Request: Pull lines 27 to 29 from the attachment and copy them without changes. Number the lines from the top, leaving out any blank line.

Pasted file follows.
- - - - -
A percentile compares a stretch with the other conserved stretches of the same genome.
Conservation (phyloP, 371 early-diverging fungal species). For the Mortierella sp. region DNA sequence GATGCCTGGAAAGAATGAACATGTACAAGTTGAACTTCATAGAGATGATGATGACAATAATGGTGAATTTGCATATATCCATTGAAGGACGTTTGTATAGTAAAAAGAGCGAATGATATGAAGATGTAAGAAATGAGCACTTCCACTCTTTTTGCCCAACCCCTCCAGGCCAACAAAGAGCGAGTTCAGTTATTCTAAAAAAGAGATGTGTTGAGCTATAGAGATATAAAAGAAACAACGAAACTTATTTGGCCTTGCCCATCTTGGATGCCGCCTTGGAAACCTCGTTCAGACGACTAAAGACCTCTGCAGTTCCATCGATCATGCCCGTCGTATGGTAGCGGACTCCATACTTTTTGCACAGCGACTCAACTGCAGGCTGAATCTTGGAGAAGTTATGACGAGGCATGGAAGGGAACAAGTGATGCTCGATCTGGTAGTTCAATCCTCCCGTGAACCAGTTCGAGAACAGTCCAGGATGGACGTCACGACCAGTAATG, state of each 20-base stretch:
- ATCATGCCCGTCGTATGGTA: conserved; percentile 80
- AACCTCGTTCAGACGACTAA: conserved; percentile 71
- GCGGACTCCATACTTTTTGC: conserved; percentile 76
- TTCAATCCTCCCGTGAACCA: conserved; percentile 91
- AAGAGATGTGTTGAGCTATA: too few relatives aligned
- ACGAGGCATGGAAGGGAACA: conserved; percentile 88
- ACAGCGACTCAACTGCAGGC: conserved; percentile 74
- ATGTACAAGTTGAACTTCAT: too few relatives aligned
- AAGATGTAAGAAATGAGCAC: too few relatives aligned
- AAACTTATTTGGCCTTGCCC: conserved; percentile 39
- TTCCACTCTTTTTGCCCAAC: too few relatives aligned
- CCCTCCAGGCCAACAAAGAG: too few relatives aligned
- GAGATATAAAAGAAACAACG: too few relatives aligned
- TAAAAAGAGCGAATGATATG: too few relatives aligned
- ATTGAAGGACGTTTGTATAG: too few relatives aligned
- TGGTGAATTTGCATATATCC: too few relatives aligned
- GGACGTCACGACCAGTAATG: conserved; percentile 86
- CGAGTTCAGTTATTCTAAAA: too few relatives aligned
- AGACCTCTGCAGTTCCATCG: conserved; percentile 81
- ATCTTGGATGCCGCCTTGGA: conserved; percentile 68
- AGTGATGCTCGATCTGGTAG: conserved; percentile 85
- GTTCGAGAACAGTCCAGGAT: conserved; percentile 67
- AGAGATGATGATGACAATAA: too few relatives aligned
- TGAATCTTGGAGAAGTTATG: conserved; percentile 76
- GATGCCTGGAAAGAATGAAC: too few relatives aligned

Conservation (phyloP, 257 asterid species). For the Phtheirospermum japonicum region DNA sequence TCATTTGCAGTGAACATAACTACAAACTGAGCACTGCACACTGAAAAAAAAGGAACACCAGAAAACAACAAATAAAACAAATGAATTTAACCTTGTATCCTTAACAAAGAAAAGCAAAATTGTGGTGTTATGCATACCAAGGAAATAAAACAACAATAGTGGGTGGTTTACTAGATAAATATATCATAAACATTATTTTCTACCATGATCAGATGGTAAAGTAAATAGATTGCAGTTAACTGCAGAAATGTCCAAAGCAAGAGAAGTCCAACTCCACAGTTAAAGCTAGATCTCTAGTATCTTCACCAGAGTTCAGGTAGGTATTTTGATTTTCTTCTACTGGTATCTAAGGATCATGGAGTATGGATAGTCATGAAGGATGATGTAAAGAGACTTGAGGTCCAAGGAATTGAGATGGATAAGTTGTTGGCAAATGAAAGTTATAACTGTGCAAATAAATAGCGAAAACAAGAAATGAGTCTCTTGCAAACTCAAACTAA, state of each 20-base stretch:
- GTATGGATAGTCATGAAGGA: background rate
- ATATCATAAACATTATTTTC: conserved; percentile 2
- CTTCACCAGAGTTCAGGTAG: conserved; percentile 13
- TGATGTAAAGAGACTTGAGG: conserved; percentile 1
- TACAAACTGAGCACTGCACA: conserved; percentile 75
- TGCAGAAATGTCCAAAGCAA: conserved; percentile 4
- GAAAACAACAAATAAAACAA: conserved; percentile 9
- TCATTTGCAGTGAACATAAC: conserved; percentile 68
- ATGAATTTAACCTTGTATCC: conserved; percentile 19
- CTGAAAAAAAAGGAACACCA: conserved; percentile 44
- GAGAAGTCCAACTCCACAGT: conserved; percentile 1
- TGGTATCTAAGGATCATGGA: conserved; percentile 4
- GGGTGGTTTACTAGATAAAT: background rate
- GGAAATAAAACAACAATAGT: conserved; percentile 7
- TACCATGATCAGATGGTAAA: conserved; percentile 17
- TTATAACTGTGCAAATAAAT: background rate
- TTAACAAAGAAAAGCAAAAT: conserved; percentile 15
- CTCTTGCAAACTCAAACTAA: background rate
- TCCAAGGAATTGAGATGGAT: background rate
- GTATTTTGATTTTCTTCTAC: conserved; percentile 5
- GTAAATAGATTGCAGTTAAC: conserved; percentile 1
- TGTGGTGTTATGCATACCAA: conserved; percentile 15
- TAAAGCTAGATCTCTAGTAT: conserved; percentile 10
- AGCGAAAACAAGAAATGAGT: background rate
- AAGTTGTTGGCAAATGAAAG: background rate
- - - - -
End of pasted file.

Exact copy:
- GATGCCTGGAAAGAATGAAC: too few relatives aligned

Conservation (phyloP, 257 asterid species). For the Phtheirospermum japonicum region DNA sequence TCATTTGCAGTGAACATAACTACAAACTGAGCACTGCACACTGAAAAAAAAGGAACACCAGAAAACAACAAATAAAACAAATGAATTTAACCTTGTATCCTTAACAAAGAAAAGCAAAATTGTGGTGTTATGCATACCAAGGAAATAAAACAACAATAGTGGGTGGTTTACTAGATAAATATATCATAAACATTATTTTCTACCATGATCAGATGGTAAAGTAAATAGATTGCAGTTAACTGCAGAAATGTCCAAAGCAAGAGAAGTCCAACTCCACAGTTAAAGCTAGATCTCTAGTATCTTCACCAGAGTTCAGGTAGGTATTTTGATTTTCTTCTACTGGTATCTAAGGATCATGGAGTATGGATAGTCATGAAGGATGATGTAAAGAGACTTGAGGTCCAAGGAATTGAGATGGATAAGTTGTTGGCAAATGAAAGTTATAACTGTGCAAATAAATAGCGAAAACAAGAAATGAGTCTCTTGCAAACTCAAACTAA, state of each 20-base stretch:
- GTATGGATAGTCATGAAGGA: background rate